The following statistics were calculated by aggregating 2020 census blocks into Milwaukee neighborhoods. Because of data quality concerns stemming from the Census Bureau’s new differential privacy techniques, I do not present data for neighborhoods with fewer than 400 residents.
The 2020 Census reconfirmed Milwaukee’s status as one of the most segregated cities and metropolitan areas in the United States.
According to Brown University’s Diversity and Disparities Project, metro-wide Black-white segregation declined slightly, but the Milwaukee metro still ranks 2nd-most segregated, just as in 2010. Within city limits, the absolute degree of Black-white segregation measured by Brown University remained unchanged, and segregation between other groups declined only modestly.
These dismal statistics point to how far Milwaukee remains from being a fair place to live for most of its residents. Still, there are neighborhoods in Milwaukee that saw significant positive change over the last decade. Their populations grew more representative of the city as a whole.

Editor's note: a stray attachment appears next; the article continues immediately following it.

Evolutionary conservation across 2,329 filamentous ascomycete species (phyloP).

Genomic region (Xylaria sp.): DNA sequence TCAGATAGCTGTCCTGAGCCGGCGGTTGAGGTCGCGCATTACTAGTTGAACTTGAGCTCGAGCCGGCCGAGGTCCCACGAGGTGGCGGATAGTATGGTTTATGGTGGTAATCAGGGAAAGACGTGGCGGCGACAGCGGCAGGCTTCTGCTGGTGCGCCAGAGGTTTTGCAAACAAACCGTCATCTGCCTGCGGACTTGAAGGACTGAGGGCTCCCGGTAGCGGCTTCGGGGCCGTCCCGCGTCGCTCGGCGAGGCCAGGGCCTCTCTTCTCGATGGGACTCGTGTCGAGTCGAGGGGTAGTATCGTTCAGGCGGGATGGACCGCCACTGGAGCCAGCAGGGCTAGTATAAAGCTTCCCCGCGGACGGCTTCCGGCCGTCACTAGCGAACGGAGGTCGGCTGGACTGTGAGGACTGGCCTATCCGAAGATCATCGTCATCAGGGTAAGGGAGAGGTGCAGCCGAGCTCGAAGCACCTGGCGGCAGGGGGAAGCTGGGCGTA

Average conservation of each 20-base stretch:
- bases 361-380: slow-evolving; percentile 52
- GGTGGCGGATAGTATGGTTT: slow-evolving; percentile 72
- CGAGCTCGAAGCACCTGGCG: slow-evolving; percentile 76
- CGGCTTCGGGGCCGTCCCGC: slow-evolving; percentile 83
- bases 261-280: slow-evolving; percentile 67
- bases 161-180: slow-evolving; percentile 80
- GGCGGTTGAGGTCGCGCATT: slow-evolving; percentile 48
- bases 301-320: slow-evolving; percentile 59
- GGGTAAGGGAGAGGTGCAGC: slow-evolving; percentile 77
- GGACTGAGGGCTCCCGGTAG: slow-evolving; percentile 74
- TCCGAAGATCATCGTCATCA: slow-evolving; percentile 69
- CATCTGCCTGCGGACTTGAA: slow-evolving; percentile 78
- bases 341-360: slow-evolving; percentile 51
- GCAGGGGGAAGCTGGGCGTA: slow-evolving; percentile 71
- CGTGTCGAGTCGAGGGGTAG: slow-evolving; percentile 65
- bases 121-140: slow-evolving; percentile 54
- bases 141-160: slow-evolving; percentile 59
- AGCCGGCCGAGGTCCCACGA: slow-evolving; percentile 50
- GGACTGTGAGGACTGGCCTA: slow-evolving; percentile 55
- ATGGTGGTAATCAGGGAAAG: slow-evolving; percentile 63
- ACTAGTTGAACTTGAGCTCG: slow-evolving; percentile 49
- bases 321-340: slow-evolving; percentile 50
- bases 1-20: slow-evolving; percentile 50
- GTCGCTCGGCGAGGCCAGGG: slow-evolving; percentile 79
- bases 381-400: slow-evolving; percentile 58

One way to measure this is a “diversity index,” which shows the likelihood that two people randomly chosen from the same neighborhood would identify with different races. The diversity index increased in over 2/3 of Milwaukee neighborhoods during the past decade. I calculated that the diversity index exceeds 50% in 83 of Milwaukee’s 164 neighborhoods with at least 400 residents. In 2010, just 49 neighborhoods met this threshold. Over a dozen Milwaukee neighborhoods in 2020 had no racial or ethnic majority group.